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Ask Dr. George McKee Your Own Question
Dr. George McKee
Dr. George McKee, Dentist
Category: Dental
Satisfied Customers: 1396
Experience:  Licensed dentist with 30 years clinical experience in general practice and cosmetic reconstruction.
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how soon can I blow my nose after a tooth

Customer Reply

Customer: replied 9 years ago.
I had my #2 tooth pulled on tuesday I have a really bad sinus infection and I am on antibiotics, I would like to know how soon I can blow my nose, considering it was the tooth with roots into my sinuses.
Expert:  Dr. George McKee replied 9 years ago.

Thank you for your question and welcome to Just answer. When a tooth that needs extracing is near the sinus there is always a chance that when it is removed, that a small opening will tear into the sinus. This is called an oral-antral fistula.

Basically, either you have one or you don't. If you do not have an oral-antral fistula, it is safe to blow your nose. You won't create one by doing so. If you do have one, you would have probably noticed it by now. You would probably have water come out your nose when drinking water. One way to make sure is to pinch your nose and try to gently blow air through your nose. If you have an oral-antral fistula, bubbles will come out the extraction site. Have someone look in your mouth while doing this to make sure. I hope ths answers your question.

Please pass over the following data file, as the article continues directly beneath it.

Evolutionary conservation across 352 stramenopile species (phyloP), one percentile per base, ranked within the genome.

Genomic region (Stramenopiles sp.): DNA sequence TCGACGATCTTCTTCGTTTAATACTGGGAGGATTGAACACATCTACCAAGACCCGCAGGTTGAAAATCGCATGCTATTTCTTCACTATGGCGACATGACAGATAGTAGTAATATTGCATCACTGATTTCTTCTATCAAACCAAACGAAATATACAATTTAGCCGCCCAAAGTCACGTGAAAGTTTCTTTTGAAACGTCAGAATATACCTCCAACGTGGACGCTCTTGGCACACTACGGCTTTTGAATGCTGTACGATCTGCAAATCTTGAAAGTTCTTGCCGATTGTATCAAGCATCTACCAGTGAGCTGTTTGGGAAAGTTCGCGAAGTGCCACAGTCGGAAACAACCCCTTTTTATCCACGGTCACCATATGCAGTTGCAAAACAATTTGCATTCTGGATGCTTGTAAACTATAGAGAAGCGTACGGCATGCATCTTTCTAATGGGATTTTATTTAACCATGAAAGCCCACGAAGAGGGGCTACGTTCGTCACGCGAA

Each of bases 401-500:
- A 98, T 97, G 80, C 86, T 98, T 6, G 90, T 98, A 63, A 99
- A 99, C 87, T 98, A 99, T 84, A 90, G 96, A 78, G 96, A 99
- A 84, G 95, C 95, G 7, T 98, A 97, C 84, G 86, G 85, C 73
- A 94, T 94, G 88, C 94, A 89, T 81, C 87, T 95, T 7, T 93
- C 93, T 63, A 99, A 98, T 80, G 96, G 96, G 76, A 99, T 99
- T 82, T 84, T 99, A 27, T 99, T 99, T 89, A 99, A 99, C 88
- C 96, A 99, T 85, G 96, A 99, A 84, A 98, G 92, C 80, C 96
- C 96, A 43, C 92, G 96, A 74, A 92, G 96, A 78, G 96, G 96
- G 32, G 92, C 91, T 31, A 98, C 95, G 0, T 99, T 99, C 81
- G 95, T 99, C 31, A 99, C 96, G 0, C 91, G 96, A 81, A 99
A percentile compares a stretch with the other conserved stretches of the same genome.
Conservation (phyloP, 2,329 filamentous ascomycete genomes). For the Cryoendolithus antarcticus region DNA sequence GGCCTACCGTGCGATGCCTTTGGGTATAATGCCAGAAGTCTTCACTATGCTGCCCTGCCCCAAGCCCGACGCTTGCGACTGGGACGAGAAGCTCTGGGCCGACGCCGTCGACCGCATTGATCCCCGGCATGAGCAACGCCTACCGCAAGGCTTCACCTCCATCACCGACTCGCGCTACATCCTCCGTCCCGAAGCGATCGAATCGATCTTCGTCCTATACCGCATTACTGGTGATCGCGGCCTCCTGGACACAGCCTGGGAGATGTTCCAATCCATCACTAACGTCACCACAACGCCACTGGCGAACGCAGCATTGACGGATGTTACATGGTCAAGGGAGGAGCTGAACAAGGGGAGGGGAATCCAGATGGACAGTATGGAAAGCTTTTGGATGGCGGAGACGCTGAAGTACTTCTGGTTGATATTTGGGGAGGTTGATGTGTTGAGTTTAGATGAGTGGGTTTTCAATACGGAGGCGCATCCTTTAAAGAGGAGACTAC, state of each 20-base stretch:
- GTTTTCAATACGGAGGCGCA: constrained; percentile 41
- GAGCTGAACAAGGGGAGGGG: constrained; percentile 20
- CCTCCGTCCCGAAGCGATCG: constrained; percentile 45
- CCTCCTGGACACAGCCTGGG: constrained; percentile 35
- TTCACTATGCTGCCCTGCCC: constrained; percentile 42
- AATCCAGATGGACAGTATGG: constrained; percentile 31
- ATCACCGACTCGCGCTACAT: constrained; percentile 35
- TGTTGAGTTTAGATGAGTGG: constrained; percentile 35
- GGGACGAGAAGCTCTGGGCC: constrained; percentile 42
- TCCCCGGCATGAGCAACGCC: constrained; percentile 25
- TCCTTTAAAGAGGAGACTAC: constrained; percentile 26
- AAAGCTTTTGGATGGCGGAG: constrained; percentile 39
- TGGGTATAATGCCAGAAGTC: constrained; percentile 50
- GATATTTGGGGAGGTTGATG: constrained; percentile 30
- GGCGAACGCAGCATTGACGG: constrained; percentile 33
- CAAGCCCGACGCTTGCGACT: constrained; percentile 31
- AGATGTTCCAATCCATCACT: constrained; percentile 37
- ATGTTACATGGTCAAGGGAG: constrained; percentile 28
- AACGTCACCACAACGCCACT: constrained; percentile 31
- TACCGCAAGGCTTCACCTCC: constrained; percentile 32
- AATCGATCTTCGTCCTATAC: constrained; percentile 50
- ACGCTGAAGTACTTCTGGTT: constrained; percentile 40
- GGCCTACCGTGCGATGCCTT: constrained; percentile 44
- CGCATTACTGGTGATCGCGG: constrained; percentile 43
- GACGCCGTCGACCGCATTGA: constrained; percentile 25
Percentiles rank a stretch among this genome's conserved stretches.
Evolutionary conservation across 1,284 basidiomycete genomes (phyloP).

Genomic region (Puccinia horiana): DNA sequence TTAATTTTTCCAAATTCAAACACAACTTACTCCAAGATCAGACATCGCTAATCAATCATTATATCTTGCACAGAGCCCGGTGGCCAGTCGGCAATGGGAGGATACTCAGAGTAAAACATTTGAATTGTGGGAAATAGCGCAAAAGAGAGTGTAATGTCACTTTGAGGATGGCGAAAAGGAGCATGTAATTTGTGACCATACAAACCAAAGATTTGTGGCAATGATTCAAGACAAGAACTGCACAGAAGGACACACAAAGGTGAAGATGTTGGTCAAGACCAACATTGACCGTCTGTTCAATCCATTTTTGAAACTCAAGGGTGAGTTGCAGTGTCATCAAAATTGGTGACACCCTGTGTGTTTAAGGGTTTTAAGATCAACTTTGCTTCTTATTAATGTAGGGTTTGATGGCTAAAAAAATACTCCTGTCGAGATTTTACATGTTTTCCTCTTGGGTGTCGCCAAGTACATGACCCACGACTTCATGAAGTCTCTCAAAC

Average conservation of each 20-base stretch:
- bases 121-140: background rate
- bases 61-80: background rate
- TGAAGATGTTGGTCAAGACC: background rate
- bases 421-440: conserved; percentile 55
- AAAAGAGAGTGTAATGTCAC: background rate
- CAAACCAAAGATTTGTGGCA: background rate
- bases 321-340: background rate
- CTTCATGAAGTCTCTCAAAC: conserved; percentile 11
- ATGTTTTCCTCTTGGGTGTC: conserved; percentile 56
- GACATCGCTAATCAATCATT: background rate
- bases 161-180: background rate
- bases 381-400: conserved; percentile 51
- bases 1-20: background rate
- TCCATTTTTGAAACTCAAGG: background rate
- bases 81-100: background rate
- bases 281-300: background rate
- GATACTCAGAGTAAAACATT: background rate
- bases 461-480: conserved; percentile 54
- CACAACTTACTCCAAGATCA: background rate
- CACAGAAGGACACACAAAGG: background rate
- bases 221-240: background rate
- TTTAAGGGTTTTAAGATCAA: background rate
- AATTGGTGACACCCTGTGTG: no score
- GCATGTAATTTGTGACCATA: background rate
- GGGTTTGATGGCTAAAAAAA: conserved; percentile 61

If you have any concerns regarding this issue that I have not addressed, please let me know and I will get back to you with more information.


Customer: replied 9 years ago.
I also went to the dentist on thursday and he said I didn't have dry socket, but the medication I was on wasn't helping so I went to the emergency room on friday morning and they told me I did have dry socket so I wasn't sure. Plus to make matters even worse I can't sleep either, I have been using nasal spray and my cheekbone really hurts. Maybe I am over paranoid but this is my mouth and I am concerned.
Expert:  Dr. George McKee replied 9 years ago.

A dry socket is something else completely different. A dry socket is an unfortunate situation where the blood clot that formed in the extraction socket became dislodged, exposing the bone underneath. Your socket will continue to heal, but these are extremely painful. If over the counter pain mediation doesn't keep you comfortable, then your dentist can put a sedative dressing in the exposed socket that will give almost immediate pain relief. You can blow your nose with a dry socket. I really feel for you, however. A dry socket and a sinus infection at the same time! Call your dentist tomorrow and get the sedative dressing put in and eliminate one source of your misery. If after three or four days on the antibiotics your sinuses are not noticeably better, call your physician as the bacteria causing your sinus infection might be resistant to the antibiotic you are taking and you need to be placed on a different one.